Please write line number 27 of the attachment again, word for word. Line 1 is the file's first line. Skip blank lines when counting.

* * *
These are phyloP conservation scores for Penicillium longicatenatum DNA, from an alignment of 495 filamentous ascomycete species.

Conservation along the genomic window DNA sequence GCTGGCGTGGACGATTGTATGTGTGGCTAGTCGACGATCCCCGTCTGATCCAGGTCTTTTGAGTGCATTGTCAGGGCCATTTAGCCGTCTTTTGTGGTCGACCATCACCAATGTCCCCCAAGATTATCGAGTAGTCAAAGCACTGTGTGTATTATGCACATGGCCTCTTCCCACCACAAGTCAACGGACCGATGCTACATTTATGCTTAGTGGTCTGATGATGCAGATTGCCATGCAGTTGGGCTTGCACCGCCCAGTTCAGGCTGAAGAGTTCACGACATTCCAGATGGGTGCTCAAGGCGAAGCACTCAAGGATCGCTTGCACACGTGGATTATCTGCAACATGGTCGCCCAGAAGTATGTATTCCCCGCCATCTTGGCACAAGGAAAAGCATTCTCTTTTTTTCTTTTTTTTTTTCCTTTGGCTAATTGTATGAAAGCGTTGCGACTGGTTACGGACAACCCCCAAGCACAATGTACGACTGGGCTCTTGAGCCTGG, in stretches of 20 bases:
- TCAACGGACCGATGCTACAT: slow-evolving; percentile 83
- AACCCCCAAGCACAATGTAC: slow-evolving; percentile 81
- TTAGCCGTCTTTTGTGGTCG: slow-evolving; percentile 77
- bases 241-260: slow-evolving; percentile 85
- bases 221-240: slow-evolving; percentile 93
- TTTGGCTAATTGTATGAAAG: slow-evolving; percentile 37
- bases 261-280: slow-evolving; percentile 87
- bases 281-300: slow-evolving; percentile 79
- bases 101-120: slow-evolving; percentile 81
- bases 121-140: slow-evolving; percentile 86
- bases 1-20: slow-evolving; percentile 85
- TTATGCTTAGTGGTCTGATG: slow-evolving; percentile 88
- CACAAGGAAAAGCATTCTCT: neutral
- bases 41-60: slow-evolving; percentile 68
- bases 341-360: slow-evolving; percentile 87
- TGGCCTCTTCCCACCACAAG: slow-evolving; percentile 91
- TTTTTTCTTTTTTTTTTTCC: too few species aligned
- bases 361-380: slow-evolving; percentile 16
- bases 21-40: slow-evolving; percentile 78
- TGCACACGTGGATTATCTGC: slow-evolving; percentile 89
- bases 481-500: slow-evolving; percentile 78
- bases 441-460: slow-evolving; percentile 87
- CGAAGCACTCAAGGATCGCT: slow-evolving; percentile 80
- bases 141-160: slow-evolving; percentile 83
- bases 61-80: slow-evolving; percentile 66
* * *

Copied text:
- bases 61-80: slow-evolving; percentile 66